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Website Privacy Policies

Discussion in 'Marketing' started by Cargoplayer, Jan 10, 2021.

  1. Cargoplayer

    Cargoplayer Dreamer

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    Just starting to take a look at this. I have my newsletter sign up form, on mailerlite. I have an "email me" link as well. In theory, the fact that they are giving explicit permission to sign up for my newsletter should be enough.

    But, there's all the issues with the GDPR privacy laws, and what it means. In theory, if one person in Europe complains about your site, they can get you in hot water if you haven't complied.

    I've had a look at a couple of authors websites and they don't always have them. Looked at C.L. Polk and Victoria Schwab, neither has a privacy policy. What advice are you getting, and what kind of privacy policies have you put up as a result?
     
    S.T. Ockenner likes this.
  2. Chasejxyz

    Chasejxyz Sage

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    You need to know both GDPR and CCPA. But honestly, if all you're doing is having them on a mail list, it just means that you need to take them off the mailing list and/or delete their data if they ask for it. But you should be doing that no matter who the person is or where they live.

    Both of these laws are based on collecting, sharing and selling/handing out data on users. This normally happens with stuff like tracking pixels and an networks, such as Doubleclick or "hey you know that shirt you looked at the other day? well here's an ad for it on facebook, you should buy that shirt." If you are not putting display ads on your site, you do not need to worry about this. If you are putting affiliate links on your site (such as you get an extra kickback if they click a special link and then buy something on, say, Amazon) then you (ethically) need to say that it is an affiliate link and you might get $$$ from it and should put something about it in your site's TOS/privacy policy (your affiliate network should have some boilerplate for it, talk to your account manager about it).

    I think you're worrying yourself over nothing here. My day job is for a retail website and we have hundreds of thousands of users/week and I don't recall a GDPR thing ever coming up. And we DO collect names, addresses etc to mail your purchases to you. GDPR has never been an issue for us. I've only seen it be problems for things like news/tabloid websites which have a TON of ad networks/types of ad tracking in order to keep the lights on, and many of them just...banned any EU users from visiting their site instead of taking those down. We've had a few CCPA requests and someone just has to delete the person's profile (or as much as they can, we can't delete your address if we haven't shipped your purchase to you, the law has exceptions for stuff like that). If all you're collecting is an email address (and maybe a name) then whatever email campaign program you're using has an "unsubscribe"/GDPR/CCPA button. You only need to really think about this if you've built everything from scratch, which why would you do that.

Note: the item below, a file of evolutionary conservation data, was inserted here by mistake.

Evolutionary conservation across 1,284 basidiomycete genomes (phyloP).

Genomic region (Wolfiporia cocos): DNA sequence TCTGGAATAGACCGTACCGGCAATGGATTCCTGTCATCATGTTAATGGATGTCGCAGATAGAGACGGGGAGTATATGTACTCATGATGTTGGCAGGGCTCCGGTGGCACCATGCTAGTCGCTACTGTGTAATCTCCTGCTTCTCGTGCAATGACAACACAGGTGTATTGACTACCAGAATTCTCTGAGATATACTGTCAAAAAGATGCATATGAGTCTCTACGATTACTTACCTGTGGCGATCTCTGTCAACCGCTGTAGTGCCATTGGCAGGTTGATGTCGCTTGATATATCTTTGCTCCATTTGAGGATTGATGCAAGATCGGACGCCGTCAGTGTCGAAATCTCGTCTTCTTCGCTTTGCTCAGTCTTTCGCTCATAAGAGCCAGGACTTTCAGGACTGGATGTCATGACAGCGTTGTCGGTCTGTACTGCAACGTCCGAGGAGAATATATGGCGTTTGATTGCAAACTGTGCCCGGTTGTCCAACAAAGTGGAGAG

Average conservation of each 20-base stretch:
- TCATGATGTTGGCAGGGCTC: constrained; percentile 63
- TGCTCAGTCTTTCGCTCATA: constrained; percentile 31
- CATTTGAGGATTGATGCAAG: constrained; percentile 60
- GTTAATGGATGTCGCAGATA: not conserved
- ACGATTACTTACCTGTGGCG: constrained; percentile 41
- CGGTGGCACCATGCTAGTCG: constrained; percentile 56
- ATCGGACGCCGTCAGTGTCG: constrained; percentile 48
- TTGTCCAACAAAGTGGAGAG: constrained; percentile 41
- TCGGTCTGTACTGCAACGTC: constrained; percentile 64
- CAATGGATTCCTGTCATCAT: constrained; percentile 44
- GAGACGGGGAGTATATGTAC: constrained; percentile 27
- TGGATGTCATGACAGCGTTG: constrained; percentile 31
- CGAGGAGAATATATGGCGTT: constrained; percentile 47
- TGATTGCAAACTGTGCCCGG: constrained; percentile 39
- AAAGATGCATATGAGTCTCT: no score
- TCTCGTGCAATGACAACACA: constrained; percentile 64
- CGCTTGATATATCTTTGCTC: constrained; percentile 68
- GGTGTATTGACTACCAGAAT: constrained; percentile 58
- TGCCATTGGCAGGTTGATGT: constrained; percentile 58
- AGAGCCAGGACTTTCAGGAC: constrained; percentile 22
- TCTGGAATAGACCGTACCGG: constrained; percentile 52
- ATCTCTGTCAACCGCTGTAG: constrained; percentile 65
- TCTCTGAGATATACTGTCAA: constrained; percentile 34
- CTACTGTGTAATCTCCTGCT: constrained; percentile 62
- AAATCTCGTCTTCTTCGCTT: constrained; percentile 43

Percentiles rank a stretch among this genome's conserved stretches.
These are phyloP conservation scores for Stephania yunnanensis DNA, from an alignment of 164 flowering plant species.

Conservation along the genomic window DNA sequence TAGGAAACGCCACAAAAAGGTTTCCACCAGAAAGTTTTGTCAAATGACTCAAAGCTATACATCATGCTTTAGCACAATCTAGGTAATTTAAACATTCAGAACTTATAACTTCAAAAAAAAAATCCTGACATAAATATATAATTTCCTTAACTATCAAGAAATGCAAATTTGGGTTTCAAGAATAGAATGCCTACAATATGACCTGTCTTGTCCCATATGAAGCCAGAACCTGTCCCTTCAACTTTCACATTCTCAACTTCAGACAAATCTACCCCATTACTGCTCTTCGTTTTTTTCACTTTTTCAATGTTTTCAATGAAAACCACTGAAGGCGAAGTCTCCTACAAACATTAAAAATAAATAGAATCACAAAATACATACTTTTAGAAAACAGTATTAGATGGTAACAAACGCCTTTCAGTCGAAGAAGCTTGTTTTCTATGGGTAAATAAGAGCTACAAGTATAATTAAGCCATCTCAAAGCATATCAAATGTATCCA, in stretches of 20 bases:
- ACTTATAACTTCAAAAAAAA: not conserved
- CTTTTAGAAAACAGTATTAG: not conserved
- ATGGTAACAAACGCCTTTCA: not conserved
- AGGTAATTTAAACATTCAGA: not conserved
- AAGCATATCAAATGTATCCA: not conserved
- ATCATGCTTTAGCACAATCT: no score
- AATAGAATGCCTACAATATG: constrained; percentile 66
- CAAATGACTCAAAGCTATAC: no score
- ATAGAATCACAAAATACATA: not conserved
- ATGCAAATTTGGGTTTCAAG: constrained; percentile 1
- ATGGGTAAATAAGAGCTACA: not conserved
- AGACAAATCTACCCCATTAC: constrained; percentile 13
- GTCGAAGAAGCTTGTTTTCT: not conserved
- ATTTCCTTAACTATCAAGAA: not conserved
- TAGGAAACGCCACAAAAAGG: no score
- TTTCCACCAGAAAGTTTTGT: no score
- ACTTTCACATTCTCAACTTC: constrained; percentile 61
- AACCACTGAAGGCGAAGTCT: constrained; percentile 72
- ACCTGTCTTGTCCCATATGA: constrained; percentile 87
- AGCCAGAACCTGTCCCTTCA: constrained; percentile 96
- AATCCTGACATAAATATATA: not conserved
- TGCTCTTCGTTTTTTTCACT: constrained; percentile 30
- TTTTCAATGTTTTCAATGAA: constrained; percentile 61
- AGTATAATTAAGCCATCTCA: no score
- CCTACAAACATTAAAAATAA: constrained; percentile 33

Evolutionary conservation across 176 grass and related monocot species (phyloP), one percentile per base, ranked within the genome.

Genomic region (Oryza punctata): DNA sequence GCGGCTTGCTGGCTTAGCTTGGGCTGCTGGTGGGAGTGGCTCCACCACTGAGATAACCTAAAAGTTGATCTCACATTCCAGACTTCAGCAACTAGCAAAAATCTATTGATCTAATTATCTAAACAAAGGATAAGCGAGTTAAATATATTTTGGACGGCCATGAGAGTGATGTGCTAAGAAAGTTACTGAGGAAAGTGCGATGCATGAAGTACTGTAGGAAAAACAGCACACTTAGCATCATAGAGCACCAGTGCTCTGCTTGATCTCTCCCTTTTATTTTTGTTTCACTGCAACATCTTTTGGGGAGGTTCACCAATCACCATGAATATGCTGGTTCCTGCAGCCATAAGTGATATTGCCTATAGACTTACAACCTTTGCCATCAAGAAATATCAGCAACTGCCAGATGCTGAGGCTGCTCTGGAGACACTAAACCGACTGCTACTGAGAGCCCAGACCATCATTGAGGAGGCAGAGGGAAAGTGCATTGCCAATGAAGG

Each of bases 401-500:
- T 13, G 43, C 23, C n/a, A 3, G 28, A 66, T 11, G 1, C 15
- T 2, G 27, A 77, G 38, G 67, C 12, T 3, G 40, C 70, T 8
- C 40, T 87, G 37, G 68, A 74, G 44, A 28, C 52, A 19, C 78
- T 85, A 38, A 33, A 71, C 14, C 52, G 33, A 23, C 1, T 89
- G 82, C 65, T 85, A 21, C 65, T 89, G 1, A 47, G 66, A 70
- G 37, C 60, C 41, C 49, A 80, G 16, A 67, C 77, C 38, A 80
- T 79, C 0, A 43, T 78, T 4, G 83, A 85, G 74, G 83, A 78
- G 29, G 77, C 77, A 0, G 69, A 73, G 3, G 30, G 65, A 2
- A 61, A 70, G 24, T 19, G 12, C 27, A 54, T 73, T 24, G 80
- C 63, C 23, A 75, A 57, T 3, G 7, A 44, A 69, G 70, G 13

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  3. Cargoplayer

    Cargoplayer Dreamer

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    That makes sense. There’s so much contradictory info out there. I’ll see if I can get some boilerplate privacy stuff from my web provider, for what they collect.
     
    S.T. Ockenner likes this.
  4. Chasejxyz

    Chasejxyz Sage

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    Yeah, they'd have that. And if you're using Wordpress or Squarespace or whatever they probably have some, too.
     
  5. Prince of Spires

    Prince of Spires Maester

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    I just use the default Wordpress page as a privacy policy page. It has some blanks you need to fill, but other than that it's pretty straightforward.

    As @chasejxyx mentions, it's not that big of a deal. I doubt you'll get any complaints, and if you do, then all you need to do is remove the information you have on that user. One you should do is have an unsubscribe link in your newsletter. But Mailerlite will probably take care of that for you automatically. And it's a good idea to have one anyway, regardless of GDPR, since otherwise email providers are more likely to label you as spam. I think the other thing for newsletters is the double opt-in (where you get an email where you need to click on something to confirm your registration). Though again, that's probably something Mailerlite handles for you.

    It should be noted that GDPR is mainly aimed at companies. As an individual, there's very little that actually aplies to you. I wouldn't worry about it, unless you're planning to do some massive data-scraping of the visitors of your site.
     
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